Caps, shapes and styles – choosing a bulb that fits

You just want a replacement light bulb, but with so many different bases (caps), shapes and sizes, it’s not always so simple to find one that fits.

To work out what’s best for you, take your old bulb with you to the shop. Otherwise, to learn more about the options available, explore this page to find out about the different light bulb caps on the market – and what shapes and styles you’ll come across.

What base or cap do I choose?

The lamp ‘cap’ or ‘connector’ is the base of the bulb that plugs or screws into the lamp fitting or socket.

The easiest way to work out what cap you need is to take your old bulb with you to the shop. You’ll find the most common caps are either screw (Edison screw) or bayonet, though there are a range of sizes of each.

There are also other caps used with downlights, spotlights, capsules, tubes and other bulbs. To learn more about different options, refer to the comparing common caps table below.

Table 1: Comparing common caps

Mains voltage (240V)


The most common cap in Australian and New Zealand homes is the bayonet. It secures to the socket (fitting) by a twist-lock.

The standard diameter of mains powered bayonet caps is 22mm and the reference number for this cap is B22 (Bayonet, 22mm). Another common bayonet cap is the 15mm (B15).


Compact, mains powered halogen and LED downlights usually have two pins sticking out the back of the cap (a bi-pin cap). These pins connect to the fitting via a twist lock, similar to how bayonet caps fit.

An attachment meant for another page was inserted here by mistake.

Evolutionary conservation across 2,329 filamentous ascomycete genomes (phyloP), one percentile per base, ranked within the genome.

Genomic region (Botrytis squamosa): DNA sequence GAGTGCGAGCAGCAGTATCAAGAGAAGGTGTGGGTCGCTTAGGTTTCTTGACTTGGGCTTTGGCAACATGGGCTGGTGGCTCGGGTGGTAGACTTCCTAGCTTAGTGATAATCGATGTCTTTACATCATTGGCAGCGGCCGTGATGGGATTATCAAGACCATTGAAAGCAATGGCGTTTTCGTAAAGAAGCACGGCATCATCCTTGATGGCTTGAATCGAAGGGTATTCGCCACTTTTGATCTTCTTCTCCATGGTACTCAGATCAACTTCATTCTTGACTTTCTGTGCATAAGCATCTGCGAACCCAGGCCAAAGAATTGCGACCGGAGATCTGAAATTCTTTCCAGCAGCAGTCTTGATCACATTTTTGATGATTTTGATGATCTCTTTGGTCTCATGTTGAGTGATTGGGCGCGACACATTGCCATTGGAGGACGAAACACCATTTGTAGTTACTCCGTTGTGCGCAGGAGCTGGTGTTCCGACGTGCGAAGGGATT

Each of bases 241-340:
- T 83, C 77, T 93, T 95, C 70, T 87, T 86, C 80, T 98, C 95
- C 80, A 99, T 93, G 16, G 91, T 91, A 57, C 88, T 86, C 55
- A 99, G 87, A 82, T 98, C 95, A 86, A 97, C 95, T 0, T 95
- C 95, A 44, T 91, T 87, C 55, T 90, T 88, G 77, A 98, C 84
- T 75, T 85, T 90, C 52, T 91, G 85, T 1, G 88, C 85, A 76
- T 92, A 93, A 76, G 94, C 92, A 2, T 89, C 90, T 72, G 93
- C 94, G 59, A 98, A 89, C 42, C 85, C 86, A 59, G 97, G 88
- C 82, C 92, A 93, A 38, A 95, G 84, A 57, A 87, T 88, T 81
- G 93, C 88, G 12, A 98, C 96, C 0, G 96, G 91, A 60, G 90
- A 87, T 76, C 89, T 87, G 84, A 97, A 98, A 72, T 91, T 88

The most common has a GU10 cap.



The screw cap is also known as the ‘Edison screw’, which is standard in the US and common in Europe – though still used widely in Australia and New Zealand.

The standard size of screw fitting is the E27 (27mm diameter). However there are other common sizes used on mains fittings in Australia such as the E14 also known as the Small Edison Screw (SES) often found in candle light bulbs in chandeliers and decorative table lamps.



Mains powered circular and straight (linear) fluorescent tubes usually have bi-pin (2-pin) caps at one end – sometimes at both.

The most common cap (connector) on fluorescent tubes in Australian and New Zealand homes is the G13, which is on the tube referred to as the T8. Another common connectors is the G5, which is found on the even smaller diameter tube called the T5.


Some compact tubes have one connector at each end, rather than both pins/connectors on one end.

The most common cap for these compact tubes, in Australia and New Zealand is the R7, either regular length or compact. You’ll often find these in outdoor flood lights around the BBQ and in gardens.

Low voltage (12V)



Low voltage MR16 downlights use a GU5.3 bi-pin cap. It’s more compact than the mains voltage equivalent using the GU10 cap.

If you are replacing a halogen MR16 lamp with an energy efficient LED light, you may need to consider your home’s wiring. Low voltage lamps need a transformer to step it down to 12V. Not all transformers are compatible with all LED lamps – and some existing dimmer switches won’t work either.